Naturalism: Either Vacuous or False

We hear talk of ‘naturalistic’ metaphysics, ethics, science, and epistemology, but it is never quite clear just what work it does when prefixed to any of these – or at least, it is not clear to me.  Now, in practise ‘naturalistic’ can often be taken as a code-word that stands in for something like ‘atheistic’ or ‘non-supernatural’, and that is fine (so far as it goes), but if naturalism is nothing besides atheism or anti-supernaturalism, what point is there in using that word instead of one of the others?  Unless, of course, its use is meant to disguise the actual content of the view in question (whatever motivation  there might be to do so, I’m sure I don’t know what it is) or because, by design or accident, it helps views to slip past the critical faculties of reasoners without sounding alarms.  This is not so outlandish – think about the effect that terms like (to choose two) ‘Christian’ or ‘Democrat’ have on people’s faculties of critical reasoning.  And as a concept naturalism lends itself quite well to this sort of role for, despite its being appealed to so very, very frequently, it is sometimes hard to sort out just what its supposed contents are.  Personally, I think the concept is either vacuous or false and so should be junked.

This is a strong claim, but I think it to be the right one.  Thinking about what naturalism might mean, it clearly has something to do with the denial of supernatural entities or phenomena – but in what does that denial consist?  On its simplest plausible construal, naturalism is the claim that there is no such thing as ghosts, say, because ghosts are super-natural entities that don’t observe the natural laws of the universe.  This is true, of course – there are no ghosts – but it is a perfectly meaningless statement.  Imagine for a moment that we lived in a world like our own in most relevant respects (for example, gravity has the same force and effects on matter, etc.) but with the exception that this world contains ghosts.  Obviously, the ghosts must in at least some ways causally interact with that world, else we couldn’t know of their existence.  Moreover, the ghosts would exhibit certain regularities in their existence, behaviours, and powers.  They must, since everything that exists does – in fact, it is due to the exhibited regularities of things that we can agree that there are such things as cocker spaniels and mousetraps and that they are different sorts of things.  Since the ghosts would causally interact with the world in regular ways, we would be able to postulate and identify mechanisms and laws [1] by which such interaction is possible.  So in this world ghosts exist and are governed by the laws of that world, which makes them a natural part of that world – naturalism would be every bit as true in that world as in our own, even though it is a world that possesses ‘supernatural’ entities!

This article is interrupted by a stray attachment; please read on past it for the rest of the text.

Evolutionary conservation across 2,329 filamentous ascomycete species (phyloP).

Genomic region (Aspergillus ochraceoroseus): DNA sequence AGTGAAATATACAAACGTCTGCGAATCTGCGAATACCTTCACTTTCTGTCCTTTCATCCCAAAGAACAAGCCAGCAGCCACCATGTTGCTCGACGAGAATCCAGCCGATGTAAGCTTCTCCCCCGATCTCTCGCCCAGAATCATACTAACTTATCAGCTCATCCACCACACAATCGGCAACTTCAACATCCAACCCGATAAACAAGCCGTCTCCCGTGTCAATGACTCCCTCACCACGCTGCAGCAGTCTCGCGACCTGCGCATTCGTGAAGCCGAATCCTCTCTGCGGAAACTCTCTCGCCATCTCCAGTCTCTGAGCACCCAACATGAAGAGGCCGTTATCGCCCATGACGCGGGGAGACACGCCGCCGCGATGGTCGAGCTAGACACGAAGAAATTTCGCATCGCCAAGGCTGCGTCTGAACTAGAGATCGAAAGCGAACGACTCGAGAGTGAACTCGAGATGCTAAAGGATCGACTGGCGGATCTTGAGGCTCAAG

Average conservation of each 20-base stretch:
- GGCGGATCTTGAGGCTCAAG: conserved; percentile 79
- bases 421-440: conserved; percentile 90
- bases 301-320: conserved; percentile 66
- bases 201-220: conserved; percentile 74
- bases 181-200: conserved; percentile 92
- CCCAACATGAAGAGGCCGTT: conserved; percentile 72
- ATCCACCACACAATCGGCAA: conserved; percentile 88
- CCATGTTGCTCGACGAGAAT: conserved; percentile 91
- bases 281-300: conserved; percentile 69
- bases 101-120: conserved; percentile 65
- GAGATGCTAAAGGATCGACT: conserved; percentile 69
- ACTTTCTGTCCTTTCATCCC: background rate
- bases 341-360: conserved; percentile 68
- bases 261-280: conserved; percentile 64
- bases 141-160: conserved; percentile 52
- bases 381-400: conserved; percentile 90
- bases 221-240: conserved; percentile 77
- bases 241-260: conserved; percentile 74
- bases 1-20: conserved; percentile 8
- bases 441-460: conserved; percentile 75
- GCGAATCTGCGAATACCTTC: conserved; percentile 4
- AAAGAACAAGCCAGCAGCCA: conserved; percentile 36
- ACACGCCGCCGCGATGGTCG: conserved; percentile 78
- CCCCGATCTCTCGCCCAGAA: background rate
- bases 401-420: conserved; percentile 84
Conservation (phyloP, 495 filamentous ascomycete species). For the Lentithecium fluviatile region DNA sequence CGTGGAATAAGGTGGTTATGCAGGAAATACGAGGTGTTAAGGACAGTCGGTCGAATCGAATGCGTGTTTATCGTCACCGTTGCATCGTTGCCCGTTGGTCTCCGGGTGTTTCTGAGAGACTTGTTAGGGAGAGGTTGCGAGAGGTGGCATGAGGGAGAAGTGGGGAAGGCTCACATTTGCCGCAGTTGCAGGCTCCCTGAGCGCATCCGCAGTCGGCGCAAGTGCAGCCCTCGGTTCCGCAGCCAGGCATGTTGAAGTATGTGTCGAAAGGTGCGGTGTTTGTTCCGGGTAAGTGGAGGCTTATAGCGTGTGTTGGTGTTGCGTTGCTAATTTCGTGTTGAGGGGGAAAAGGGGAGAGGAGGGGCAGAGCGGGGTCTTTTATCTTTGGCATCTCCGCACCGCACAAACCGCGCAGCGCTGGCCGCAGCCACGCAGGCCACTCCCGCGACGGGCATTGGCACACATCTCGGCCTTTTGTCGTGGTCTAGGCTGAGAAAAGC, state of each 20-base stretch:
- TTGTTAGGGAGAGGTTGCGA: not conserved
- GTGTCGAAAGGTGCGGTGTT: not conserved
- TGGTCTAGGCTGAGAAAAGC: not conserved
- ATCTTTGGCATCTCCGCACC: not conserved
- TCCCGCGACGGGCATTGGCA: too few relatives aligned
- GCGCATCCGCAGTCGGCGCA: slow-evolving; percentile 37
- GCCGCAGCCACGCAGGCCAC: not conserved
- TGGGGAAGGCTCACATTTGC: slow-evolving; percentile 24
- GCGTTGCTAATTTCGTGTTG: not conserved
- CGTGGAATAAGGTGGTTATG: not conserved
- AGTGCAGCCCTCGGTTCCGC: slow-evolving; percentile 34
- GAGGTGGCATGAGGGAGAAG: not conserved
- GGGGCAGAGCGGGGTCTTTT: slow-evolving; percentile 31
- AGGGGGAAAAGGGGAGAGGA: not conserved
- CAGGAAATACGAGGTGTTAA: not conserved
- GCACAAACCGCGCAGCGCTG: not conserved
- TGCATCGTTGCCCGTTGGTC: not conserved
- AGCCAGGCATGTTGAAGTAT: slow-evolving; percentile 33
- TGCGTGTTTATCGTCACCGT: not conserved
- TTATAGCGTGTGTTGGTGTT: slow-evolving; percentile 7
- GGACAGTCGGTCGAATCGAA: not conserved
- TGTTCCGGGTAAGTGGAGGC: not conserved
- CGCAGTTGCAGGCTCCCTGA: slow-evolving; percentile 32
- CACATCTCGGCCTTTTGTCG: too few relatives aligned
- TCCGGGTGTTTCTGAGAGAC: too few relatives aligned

A critic could object, of course, that this is simply a counterfactual scenario and that of course he doesn’t mean that ghosts are compatible with some postulated set of natural laws, but that there are no supernatural elements that are allowed by our set, the actual physical laws.  But what exactly might he mean by ‘the actual set of physical laws’? 

If by this he means to say the set of laws as revealed by a future ideal science[2], then he is again saying nothing of substance – if, on the way to our ideal science, we discover that telekinesis is real and governed by natural laws, then it would be (and always have been) part of our ‘naturalistic’ universe, skeptics be damned!  Moreover, if our ideal science is the litmus test of what counts as ‘natural’ then, since it accurately describes the actual laws of the universe, of course there could be no ‘supernatural’ phenomena – such phenomena would simply be those that are impossible under that set of laws.  If, on the other hand, our critic means by the actual set of physical laws those that are revealed by our current best physics, two things fall out of this.  Firstly, he should not properly be called a ‘naturalist’ – he is, more accurately, a physicalist.  Secondly, if he is a physicalist, then he is almost certainly wrong.  Honest scientists are rather open about the fact that modern physics is not an ideal science and, consequently, that cherished theories may have to be altered or abandoned on our way to such an ideal science.

If my reasoning is correct, then, ‘naturalism’ is either vacuous or false and can be usefully disposed of without doing harm to any philosophical or scientific enterprise.

Endnotes:

[1] Even if such laws/mechanisms were found to be ‘fuzzy’.  Fuzziness is not a thing that should bother the denizens of an age comfortable with quantum mechanics.

[2] For the sake of the argument, let’s suppose that an ideal science is capable of fully explaining all possible phenomena within the world to which it pertains.  I don’t know that this is true, but that is beside the point here.